From the National Geographic Islander in Galápagos August 24, 2010
It’s early morning; we have just anchored at Academy Bay. It is time to wake up and start another adventure in the Galápagos Islands. Today we are visiting Santa Cruz Island; we are going to spend the whole day out on this island — even for lunch!
The first outing will be a visit to the iconic Charles Darwin Research Station. Here we have Galápagos giant tortoises from different places. These reptiles are kept here under breeding programs in order to restore their many endangered populations from different islands.
The Charles Darwin Research Station and the Galápagos National Park Service are located here on Santa Cruz. They have been working in partnership for more than fifty years with great achievements in the field of conservation.
As we visited the giant tortoises we came across with the legendary Lonesome George who has lived here since the early seventies. It was a cool sighting to have George right in front of us and to get to know him. This giant tortoise has become a symbol for conservation since he is the last of his kind from Pinta Island, and we do not want the rest of the Galápagos subspecies to suffer the same fate. The latter gives us inspiration for conservation of these unique creatures.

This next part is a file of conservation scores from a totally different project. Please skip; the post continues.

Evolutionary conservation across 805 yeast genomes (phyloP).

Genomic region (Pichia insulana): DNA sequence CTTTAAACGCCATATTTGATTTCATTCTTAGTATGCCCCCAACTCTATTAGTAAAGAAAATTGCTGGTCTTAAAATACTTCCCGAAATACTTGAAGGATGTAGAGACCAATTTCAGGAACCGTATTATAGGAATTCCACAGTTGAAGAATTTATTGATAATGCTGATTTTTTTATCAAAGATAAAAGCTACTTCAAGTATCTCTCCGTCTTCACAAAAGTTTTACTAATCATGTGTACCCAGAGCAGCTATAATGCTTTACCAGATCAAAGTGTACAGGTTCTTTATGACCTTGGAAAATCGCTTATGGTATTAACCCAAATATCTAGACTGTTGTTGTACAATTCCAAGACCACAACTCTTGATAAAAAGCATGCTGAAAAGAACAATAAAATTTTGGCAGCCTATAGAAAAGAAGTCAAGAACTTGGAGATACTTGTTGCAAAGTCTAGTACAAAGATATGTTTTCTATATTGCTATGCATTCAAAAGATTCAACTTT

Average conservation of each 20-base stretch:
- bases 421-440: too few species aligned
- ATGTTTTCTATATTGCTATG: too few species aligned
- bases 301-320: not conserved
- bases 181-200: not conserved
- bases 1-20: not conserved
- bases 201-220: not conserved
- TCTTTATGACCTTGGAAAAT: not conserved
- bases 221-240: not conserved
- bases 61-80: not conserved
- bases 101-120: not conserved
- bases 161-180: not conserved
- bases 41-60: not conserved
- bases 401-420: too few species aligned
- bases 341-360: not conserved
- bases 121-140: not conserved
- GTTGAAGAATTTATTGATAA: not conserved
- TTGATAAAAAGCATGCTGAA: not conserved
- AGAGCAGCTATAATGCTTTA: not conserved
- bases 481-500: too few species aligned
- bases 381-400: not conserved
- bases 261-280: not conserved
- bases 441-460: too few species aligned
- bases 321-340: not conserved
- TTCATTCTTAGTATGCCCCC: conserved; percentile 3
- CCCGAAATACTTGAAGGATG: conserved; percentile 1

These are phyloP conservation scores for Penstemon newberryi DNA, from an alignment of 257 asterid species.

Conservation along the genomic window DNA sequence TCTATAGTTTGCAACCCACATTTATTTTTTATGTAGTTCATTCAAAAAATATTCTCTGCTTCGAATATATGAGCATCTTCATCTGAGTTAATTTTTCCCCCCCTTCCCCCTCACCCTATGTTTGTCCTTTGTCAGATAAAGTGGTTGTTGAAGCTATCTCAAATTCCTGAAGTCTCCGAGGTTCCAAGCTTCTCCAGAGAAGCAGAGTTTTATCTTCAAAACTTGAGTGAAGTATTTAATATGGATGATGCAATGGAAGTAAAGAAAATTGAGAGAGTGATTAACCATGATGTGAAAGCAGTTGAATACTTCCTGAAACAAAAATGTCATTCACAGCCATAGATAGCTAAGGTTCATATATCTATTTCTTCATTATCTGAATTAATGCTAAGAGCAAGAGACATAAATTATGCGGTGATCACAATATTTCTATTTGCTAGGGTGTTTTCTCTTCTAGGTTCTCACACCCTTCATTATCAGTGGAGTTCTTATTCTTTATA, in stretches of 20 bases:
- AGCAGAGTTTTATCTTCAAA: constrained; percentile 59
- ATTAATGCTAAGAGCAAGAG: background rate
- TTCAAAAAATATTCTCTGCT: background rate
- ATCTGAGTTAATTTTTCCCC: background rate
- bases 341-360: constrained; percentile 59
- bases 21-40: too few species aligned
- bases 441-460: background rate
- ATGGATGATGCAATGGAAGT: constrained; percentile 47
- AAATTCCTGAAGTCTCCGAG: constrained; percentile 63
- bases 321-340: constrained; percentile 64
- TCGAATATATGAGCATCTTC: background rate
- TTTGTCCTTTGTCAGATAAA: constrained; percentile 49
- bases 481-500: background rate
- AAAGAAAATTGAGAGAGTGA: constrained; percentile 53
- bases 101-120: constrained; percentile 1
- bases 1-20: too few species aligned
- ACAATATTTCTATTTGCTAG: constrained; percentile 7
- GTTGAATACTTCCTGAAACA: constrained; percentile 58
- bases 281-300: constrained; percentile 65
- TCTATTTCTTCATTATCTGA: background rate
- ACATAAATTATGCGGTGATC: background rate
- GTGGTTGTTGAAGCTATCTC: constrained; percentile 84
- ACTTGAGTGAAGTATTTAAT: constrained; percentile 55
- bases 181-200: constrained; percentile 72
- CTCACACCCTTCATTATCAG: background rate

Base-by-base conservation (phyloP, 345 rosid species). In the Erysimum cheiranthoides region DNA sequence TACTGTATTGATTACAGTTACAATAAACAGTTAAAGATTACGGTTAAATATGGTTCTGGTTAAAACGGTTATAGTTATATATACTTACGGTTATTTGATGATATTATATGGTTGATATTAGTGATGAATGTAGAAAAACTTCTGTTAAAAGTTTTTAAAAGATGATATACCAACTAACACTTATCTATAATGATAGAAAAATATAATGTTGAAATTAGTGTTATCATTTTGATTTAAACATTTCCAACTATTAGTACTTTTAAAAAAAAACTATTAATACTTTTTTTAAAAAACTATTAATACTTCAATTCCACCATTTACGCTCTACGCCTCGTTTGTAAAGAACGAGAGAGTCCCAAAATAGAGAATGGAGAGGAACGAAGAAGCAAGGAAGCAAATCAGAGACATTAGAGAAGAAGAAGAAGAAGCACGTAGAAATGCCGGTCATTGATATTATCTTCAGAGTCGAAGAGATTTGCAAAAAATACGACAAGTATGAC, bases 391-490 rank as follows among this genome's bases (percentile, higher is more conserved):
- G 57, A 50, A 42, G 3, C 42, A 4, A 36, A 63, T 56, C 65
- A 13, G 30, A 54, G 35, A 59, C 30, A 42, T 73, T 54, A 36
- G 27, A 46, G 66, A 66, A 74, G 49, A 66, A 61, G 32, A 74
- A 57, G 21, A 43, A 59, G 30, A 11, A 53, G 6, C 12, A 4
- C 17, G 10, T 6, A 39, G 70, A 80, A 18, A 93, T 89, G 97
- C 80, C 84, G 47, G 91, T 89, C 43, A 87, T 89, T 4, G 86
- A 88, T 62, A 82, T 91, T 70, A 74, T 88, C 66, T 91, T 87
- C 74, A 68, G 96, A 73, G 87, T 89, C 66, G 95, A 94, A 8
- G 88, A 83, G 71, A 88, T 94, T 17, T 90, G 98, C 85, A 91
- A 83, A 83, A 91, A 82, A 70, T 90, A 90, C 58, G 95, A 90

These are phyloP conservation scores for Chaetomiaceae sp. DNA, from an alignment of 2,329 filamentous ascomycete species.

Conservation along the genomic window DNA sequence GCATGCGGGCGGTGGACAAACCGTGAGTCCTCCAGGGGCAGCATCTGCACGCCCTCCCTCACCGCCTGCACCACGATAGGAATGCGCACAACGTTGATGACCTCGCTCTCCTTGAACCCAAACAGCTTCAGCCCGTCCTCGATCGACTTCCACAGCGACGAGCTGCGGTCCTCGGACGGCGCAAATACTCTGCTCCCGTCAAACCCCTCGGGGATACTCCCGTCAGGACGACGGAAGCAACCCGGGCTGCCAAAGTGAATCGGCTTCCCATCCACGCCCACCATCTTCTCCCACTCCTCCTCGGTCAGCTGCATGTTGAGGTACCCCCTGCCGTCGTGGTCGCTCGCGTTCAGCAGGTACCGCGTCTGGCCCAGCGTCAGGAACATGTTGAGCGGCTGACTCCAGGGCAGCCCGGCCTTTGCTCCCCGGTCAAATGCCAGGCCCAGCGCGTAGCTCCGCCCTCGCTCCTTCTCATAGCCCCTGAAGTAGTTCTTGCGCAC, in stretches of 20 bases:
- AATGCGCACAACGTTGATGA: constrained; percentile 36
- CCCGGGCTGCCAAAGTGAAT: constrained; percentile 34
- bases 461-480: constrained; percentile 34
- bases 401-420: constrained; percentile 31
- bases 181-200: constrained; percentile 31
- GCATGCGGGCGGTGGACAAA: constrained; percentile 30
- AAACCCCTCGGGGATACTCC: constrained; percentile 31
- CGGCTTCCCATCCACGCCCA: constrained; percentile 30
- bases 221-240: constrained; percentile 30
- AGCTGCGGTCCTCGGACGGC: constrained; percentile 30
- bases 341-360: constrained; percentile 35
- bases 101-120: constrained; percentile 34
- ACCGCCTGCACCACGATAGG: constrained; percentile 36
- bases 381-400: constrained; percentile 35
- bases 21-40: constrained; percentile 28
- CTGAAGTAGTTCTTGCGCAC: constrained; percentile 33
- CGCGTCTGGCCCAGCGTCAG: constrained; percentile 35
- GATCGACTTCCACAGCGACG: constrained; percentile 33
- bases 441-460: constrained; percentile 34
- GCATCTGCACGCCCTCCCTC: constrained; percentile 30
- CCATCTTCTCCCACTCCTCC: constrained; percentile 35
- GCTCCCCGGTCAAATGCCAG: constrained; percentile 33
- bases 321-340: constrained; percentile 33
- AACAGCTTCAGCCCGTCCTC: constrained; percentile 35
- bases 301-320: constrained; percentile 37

In the afternoon we explored the giant tortoises’ reserve, and we were lucky for we found many of these long-living reptiles grazing and wallowing in the ponds alongside pin-tail ducks. The highlands of Santa Cruz are green with large trees and with a cool temperature unusual for a tropical region. The vegetation is lush all year round and the giant tortoises spend most of their lives in the grasslands and forests.
Santa Cruz Island has a population of around eight-thousand tortoises distributed on several spots with most of them on the southwestern slope of the island; the place we visited today.
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